This Sunday’s appointed gospel text is one of those that it is hard to follow with an earnest “The gospel of our Lord.” The word “gospel” literally means “good news” and this text has a rather harsh edge to it.

If you want to check out the parallel version in Luke, direct your eyes to Luke 19:11-27. You might find it helpful for comparison purposes to know that a mina is a weight of about 1.25 pounds. A talent is a weight of about 60 minas (therefore 75 pounds). (courtesy of study helps of
NIV Archaeological Bible) A talent is a lot of money. The NIV study notes say it is worth more than $1,000 by modern comparison.

The fact that Luke and Matthew both have a parallel story that Mark doesn’t suggests to some that they were working from a common oral or written source to which Mark was not privy. That source has been called “Q” by scholars which is the abbreviation of the “Quelle” which is the German word for source.

May your week be blessed as you serve and keep your talents above ground.



“For it is as if a man, going on a journey, summoned his slaves and entrusted his property to them; to one he gave five talents, to another two, to another one, to each according to his ability. Then he went away.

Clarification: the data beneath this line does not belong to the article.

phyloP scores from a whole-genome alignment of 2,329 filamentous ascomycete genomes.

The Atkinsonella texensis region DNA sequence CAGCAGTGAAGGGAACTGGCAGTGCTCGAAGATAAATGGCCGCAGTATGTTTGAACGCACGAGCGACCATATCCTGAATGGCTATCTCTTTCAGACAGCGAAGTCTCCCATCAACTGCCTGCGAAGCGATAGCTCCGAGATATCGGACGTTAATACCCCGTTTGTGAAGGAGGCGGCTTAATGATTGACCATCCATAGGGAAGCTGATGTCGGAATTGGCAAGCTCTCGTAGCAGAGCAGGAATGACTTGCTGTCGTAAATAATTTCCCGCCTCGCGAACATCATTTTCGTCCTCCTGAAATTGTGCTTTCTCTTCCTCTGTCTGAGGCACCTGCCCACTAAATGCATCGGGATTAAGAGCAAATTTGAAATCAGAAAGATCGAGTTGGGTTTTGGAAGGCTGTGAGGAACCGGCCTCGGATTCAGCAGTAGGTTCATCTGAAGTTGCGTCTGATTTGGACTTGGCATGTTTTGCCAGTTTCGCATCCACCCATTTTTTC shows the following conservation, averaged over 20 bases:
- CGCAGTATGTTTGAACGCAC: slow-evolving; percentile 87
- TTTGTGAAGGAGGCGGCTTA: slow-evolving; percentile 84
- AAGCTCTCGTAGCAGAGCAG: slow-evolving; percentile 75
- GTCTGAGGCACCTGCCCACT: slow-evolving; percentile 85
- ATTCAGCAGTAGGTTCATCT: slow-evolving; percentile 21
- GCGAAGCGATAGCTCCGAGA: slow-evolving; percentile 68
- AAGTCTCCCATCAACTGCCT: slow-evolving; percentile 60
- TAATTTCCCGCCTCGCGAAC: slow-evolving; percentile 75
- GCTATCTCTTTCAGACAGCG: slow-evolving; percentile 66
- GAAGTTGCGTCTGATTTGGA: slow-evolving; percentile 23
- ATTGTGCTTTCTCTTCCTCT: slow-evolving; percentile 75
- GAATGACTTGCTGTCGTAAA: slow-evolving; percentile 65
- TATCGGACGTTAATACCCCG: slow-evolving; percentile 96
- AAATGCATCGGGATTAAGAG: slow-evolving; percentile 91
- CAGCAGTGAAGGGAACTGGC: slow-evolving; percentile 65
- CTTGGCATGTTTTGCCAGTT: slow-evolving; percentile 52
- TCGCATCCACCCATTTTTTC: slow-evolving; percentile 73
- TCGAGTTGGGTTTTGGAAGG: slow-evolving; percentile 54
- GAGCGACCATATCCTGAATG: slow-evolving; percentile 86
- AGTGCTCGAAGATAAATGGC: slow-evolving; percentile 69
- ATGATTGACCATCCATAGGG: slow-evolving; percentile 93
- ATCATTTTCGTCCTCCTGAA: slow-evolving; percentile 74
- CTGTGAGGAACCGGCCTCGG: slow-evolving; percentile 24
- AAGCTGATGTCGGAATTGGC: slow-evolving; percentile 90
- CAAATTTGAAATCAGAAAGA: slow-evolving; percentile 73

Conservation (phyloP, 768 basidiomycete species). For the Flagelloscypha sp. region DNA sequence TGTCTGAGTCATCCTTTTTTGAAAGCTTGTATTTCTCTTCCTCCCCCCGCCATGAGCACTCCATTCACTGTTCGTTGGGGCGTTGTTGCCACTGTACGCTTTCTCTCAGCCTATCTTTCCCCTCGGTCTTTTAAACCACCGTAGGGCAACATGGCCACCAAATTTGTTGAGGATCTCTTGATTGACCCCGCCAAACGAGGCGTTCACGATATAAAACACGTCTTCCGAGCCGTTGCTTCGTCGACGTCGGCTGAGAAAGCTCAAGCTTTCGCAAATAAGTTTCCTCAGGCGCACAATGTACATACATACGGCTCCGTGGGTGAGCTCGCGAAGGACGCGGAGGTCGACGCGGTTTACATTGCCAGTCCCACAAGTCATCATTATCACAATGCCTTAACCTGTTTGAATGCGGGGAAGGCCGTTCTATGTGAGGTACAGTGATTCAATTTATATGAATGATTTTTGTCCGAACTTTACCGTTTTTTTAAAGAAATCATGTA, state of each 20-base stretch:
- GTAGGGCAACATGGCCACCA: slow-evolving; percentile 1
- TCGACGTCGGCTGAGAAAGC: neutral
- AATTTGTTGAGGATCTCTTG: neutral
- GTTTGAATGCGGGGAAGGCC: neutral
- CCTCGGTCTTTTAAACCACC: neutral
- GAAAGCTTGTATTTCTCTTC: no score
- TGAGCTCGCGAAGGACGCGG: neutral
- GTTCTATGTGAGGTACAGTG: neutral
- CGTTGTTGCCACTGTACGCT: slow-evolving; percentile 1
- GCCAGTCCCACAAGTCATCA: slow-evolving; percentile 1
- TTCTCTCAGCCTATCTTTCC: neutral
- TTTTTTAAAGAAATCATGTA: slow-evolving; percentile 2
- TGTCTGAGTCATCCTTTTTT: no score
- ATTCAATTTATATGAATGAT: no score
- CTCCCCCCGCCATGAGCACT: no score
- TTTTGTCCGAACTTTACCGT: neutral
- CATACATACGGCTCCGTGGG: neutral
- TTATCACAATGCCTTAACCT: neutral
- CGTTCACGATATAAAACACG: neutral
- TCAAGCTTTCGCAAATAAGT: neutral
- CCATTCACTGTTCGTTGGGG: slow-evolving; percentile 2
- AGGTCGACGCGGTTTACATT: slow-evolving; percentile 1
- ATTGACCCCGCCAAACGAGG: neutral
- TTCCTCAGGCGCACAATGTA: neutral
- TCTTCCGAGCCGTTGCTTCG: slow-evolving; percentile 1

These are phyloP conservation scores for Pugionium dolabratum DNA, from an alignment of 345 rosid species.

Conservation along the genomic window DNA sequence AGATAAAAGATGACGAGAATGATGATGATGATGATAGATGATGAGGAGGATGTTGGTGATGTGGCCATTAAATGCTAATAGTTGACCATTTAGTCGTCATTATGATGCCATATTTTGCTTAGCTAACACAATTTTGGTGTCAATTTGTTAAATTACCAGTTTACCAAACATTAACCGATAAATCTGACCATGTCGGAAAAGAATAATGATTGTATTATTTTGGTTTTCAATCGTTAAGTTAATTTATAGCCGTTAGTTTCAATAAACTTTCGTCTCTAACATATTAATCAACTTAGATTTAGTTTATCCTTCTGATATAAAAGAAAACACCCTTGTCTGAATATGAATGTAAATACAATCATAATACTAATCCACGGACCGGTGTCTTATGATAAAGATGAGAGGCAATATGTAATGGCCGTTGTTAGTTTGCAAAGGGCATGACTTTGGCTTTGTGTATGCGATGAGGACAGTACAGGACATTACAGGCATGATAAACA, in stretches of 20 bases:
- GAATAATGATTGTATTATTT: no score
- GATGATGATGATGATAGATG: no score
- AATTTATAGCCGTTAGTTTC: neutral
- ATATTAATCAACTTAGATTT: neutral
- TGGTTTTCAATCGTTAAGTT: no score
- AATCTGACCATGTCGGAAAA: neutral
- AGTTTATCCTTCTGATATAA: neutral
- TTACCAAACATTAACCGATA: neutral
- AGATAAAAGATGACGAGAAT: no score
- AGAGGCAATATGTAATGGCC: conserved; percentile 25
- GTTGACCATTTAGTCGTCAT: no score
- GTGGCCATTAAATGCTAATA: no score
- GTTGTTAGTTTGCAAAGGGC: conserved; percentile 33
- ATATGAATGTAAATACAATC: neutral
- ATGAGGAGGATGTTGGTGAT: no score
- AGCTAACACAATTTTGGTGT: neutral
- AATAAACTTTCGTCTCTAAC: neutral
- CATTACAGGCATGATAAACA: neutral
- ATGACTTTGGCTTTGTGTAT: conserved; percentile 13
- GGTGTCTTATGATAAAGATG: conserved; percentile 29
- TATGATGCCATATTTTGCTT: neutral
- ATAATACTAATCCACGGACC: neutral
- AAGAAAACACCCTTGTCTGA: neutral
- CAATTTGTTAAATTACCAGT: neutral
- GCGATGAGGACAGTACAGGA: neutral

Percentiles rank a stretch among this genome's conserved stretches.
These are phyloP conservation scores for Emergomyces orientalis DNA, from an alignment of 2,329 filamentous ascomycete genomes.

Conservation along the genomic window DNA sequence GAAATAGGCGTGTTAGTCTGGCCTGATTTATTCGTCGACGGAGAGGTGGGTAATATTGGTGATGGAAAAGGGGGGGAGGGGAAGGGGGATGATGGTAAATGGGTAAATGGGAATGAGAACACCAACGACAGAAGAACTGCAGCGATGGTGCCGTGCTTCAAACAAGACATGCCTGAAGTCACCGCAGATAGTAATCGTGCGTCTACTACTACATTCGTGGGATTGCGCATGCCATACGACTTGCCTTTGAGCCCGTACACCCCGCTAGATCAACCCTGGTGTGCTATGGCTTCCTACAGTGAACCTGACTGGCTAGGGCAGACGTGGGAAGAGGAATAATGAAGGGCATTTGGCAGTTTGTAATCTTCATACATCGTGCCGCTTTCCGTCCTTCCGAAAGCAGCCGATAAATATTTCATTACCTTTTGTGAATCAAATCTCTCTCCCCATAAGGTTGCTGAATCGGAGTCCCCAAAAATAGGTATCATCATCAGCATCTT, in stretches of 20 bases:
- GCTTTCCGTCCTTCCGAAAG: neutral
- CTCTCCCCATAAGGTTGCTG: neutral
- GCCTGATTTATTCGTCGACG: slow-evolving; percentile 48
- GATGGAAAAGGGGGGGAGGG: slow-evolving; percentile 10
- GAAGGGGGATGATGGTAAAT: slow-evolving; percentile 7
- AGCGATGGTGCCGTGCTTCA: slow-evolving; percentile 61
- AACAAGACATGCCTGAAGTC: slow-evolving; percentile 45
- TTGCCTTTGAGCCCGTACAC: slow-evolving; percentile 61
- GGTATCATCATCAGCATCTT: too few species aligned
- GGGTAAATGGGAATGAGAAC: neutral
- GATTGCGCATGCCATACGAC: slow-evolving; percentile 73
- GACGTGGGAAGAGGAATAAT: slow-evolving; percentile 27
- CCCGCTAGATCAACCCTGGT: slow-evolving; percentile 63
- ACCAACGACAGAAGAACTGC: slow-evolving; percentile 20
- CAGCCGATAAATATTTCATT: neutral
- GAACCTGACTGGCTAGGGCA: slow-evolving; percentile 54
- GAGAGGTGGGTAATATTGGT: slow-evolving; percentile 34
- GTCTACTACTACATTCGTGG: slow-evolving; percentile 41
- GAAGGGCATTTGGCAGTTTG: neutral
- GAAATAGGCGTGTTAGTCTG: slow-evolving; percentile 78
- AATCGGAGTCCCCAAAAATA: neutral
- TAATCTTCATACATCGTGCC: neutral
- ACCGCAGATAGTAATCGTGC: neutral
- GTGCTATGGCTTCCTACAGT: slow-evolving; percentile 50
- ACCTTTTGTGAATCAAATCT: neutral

The one who had received the five talents went off at once and traded with them, and made five more talents. In the same way, the one who had the two talents made two more talents. But the one who had received the one talent went off and dug a hole in the ground and hid his master’s money.

After a long time the master of those slaves came and settled accounts with them. Then the one who had received the five talents came forward, bringing five more talents, saying, ‘Master, you handed over to me five talents; see, I have made five more talents.’ His master said to him, ‘Well done, good and trustworthy slave; you have been trustworthy in a few things, I will put you in charge of many things; enter into the joy of your master.’

And the one with the two talents also came forward, saying, ‘Master, you handed over to me two talents; see, I have made two more talents.’ His master said to him, ‘Well done, good and trustworthy slave; you have been trustworthy in a few things, I will put you in charge of many things; enter into the joy of your master.’